- Washington “follows with interest” Morocco’s openness onto Africa (John Kerry)Posted 3 years ago
- The trial of South African Paralympic champion Oscar Pistorius opened in Pretoria on Monday.Posted 3 years ago
- USA welcomes efforts of King Mohammed VI in MaliPosted 3 years ago
- Egypt’s population reaches 94 millionPosted 3 years ago
- Mugabe celebrates his 90thPosted 3 years ago
- Moroccan Monarch to Build a Perinatal Clinic in BamakoPosted 3 years ago
- King Mohammed VI handed a donation of bovine semen for the benefit of Malian breeders.Posted 3 years ago
- Moroccan King’s strategic tour to Africa: Strengthening the will of pan African Solidarity and stimulating the south-south cooperation mechanisms over the continentPosted 4 years ago
- Senior al-Qaida leader killed in AlgeriaPosted 4 years ago
- Libya: The trial of former Prime Minister al-Baghdadi AliPosted 4 years ago
Mr. Alioune Gueye
Chairman and C.EO. of Afrique Challenge
The African continent lives a particular revival in these recent years, which promises a unique geographical reclassification. Yet for many experts, the marginalization of the continent seemed inevitable. This reclassification, the continent owes it first to external dynamics, including better remuneration of its resources and its raw materials, the emergence of new emerging countries on the international scene; relayed and amplified by internal changes previously unmatched. However, will Africa regain the place that it deserves or will it fall again into the throes of marginalization right after the lull of the prices of the raw-materials and oil? As we’re commemorating the fiftieth anniversary of the independences in several countries, is Africa is on the right way for the next fifty years?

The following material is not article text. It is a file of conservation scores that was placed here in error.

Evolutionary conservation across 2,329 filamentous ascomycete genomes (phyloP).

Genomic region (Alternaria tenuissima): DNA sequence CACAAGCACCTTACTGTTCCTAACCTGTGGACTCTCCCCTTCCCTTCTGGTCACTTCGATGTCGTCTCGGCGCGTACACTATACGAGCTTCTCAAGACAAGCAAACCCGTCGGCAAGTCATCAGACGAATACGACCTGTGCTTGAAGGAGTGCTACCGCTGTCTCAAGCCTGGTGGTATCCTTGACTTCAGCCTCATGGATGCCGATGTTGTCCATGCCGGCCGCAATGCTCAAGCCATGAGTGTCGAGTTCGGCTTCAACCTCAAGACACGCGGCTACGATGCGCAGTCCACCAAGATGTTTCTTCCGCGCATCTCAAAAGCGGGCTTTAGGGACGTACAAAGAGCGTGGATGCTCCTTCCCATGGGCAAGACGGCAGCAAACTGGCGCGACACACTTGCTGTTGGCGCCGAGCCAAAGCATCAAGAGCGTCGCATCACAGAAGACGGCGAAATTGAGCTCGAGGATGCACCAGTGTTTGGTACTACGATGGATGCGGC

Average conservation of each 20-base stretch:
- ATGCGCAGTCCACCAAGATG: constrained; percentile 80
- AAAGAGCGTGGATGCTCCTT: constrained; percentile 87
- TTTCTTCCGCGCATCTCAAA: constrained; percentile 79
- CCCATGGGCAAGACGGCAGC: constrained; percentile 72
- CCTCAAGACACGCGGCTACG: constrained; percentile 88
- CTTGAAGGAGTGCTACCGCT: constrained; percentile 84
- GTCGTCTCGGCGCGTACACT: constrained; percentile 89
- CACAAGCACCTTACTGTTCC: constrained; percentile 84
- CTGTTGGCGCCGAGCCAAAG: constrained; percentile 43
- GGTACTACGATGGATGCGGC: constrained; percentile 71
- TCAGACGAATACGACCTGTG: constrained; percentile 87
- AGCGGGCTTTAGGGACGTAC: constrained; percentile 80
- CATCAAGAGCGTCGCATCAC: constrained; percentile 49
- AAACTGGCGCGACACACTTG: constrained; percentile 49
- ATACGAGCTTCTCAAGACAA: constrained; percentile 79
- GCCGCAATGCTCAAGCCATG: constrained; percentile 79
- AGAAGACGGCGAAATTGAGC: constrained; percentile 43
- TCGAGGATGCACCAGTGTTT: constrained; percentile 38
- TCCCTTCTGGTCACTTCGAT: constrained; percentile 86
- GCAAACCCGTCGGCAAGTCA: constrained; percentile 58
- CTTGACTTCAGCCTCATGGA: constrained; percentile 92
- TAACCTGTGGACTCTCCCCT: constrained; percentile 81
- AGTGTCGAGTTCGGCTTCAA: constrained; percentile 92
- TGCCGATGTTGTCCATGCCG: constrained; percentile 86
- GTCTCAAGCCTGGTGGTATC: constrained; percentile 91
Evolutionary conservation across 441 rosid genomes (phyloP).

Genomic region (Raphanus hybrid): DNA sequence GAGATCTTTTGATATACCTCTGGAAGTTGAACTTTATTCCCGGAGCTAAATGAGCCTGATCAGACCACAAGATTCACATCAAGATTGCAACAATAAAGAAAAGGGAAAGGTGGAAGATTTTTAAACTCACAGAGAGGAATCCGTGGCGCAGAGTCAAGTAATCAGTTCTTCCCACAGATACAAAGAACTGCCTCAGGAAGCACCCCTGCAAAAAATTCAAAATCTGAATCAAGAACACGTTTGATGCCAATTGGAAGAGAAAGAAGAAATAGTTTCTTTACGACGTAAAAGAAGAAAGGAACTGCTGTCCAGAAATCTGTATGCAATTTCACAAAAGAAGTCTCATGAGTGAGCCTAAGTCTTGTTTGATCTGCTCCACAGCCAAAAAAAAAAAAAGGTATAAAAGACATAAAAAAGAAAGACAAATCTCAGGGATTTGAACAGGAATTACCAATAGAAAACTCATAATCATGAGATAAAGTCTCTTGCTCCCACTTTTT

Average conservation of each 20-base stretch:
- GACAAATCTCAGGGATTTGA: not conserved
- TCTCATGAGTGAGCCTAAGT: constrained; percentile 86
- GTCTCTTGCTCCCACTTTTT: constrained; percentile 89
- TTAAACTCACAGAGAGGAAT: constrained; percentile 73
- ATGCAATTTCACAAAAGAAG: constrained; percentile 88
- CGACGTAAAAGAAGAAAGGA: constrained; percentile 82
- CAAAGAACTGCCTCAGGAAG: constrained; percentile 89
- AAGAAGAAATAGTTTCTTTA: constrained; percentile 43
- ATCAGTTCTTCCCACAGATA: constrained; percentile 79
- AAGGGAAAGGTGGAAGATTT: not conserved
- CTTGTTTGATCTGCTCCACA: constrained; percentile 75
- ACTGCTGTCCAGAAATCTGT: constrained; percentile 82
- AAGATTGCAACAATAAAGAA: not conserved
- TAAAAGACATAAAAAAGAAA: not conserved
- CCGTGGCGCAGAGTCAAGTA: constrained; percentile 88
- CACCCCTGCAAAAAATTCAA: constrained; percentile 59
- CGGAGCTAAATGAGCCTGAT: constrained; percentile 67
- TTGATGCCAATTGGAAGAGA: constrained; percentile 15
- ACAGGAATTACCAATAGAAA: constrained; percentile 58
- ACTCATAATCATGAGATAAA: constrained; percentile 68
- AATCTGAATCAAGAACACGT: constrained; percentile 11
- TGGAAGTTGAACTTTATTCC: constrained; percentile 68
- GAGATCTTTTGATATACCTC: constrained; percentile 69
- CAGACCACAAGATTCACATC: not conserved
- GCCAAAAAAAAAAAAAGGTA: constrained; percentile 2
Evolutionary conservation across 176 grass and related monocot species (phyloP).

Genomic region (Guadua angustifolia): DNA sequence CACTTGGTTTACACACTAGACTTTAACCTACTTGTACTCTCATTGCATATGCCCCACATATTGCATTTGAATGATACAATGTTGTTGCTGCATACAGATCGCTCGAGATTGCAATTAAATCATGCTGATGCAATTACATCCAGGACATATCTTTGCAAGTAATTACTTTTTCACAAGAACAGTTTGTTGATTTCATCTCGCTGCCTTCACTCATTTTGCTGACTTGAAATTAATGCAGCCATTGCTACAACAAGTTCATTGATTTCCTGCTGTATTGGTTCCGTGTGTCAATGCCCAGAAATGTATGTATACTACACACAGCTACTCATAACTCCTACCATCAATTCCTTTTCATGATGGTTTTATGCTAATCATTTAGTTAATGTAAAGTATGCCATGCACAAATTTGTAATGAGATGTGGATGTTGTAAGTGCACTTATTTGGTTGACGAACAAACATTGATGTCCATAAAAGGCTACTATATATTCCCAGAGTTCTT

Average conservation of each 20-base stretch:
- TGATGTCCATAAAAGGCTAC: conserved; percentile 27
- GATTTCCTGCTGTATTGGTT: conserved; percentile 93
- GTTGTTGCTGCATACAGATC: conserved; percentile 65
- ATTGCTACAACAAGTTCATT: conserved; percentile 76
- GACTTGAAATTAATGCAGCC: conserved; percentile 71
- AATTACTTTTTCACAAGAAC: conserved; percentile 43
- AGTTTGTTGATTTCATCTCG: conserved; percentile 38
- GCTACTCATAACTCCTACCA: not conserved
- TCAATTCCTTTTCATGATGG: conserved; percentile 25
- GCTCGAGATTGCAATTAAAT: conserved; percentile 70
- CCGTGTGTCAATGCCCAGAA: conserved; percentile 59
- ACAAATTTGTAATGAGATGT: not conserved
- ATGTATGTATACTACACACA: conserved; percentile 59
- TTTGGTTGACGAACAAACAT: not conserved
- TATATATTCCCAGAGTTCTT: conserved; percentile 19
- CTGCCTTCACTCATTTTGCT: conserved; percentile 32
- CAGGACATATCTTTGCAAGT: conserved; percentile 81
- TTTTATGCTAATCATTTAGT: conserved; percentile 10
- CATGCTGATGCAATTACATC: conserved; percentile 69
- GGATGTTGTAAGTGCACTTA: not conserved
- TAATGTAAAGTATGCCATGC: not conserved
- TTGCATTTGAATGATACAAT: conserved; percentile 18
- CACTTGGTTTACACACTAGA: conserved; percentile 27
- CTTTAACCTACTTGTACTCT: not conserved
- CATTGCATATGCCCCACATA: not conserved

Not so long ago, Africa was presented as the mainland of the curse and sadness. With less than 1 % of foreign direct investment (FDI), less than 1 % of global GDP (Gross Domestic Product), a significant demographic growth, endless conflicts, food crises and recurrent bad weather, the continent appeared on the fringes of globalization that we find it hard to glimpse ways of improvement for the future. Yet since the early 2000s, the trend seems reversed permanently. While the levels of FDI, GDP, and infrastructure are far from reaching those in Asia or Latin America, but their rate of progress is high and sustained is of a good expectation for the continent. In this upward trend are grafted internal dynamics caused by a promising new class of entrepreneurs, politicians, women, but also the African Diaspora, determined to take the continent’s destiny in hand.